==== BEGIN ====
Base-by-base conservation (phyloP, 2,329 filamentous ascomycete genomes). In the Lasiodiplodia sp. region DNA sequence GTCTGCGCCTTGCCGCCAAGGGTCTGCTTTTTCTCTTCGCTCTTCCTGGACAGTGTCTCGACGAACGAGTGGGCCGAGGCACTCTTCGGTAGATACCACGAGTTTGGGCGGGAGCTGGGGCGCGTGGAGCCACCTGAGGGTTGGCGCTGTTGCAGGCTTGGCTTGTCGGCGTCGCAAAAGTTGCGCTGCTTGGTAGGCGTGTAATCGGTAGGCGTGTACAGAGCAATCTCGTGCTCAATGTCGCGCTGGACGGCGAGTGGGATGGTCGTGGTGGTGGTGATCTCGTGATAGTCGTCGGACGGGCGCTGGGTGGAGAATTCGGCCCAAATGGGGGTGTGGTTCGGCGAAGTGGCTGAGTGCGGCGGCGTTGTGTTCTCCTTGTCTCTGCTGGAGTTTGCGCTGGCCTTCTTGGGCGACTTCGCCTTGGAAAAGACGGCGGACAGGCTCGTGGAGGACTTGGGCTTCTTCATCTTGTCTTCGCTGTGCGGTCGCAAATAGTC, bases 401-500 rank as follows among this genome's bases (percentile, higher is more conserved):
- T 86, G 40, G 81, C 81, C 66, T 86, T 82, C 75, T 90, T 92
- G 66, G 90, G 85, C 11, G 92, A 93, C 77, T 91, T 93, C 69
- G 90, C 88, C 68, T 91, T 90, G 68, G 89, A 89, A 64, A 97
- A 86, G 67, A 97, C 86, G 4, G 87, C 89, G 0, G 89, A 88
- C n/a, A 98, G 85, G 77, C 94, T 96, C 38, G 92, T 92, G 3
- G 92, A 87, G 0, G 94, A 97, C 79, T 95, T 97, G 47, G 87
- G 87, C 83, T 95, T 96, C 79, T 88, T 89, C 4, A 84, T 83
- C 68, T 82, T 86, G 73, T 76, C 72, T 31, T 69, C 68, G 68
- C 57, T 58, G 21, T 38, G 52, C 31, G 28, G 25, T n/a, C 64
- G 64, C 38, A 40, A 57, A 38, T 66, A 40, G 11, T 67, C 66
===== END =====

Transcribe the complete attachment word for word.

Base-by-base conservation (phyloP, 2,329 filamentous ascomycete genomes). In the Lasiodiplodia sp. region DNA sequence GTCTGCGCCTTGCCGCCAAGGGTCTGCTTTTTCTCTTCGCTCTTCCTGGACAGTGTCTCGACGAACGAGTGGGCCGAGGCACTCTTCGGTAGATACCACGAGTTTGGGCGGGAGCTGGGGCGCGTGGAGCCACCTGAGGGTTGGCGCTGTTGCAGGCTTGGCTTGTCGGCGTCGCAAAAGTTGCGCTGCTTGGTAGGCGTGTAATCGGTAGGCGTGTACAGAGCAATCTCGTGCTCAATGTCGCGCTGGACGGCGAGTGGGATGGTCGTGGTGGTGGTGATCTCGTGATAGTCGTCGGACGGGCGCTGGGTGGAGAATTCGGCCCAAATGGGGGTGTGGTTCGGCGAAGTGGCTGAGTGCGGCGGCGTTGTGTTCTCCTTGTCTCTGCTGGAGTTTGCGCTGGCCTTCTTGGGCGACTTCGCCTTGGAAAAGACGGCGGACAGGCTCGTGGAGGACTTGGGCTTCTTCATCTTGTCTTCGCTGTGCGGTCGCAAATAGTC, bases 401-500 rank as follows among this genome's bases (percentile, higher is more conserved):
- T 86, G 40, G 81, C 81, C 66, T 86, T 82, C 75, T 90, T 92
- G 66, G 90, G 85, C 11, G 92, A 93, C 77, T 91, T 93, C 69
- G 90, C 88, C 68, T 91, T 90, G 68, G 89, A 89, A 64, A 97
- A 86, G 67, A 97, C 86, G 4, G 87, C 89, G 0, G 89, A 88
- C n/a, A 98, G 85, G 77, C 94, T 96, C 38, G 92, T 92, G 3
- G 92, A 87, G 0, G 94, A 97, C 79, T 95, T 97, G 47, G 87
- G 87, C 83, T 95, T 96, C 79, T 88, T 89, C 4, A 84, T 83
- C 68, T 82, T 86, G 73, T 76, C 72, T 31, T 69, C 68, G 68
- C 57, T 58, G 21, T 38, G 52, C 31, G 28, G 25, T n/a, C 64
- G 64, C 38, A 40, A 57, A 38, T 66, A 40, G 11, T 67, C 66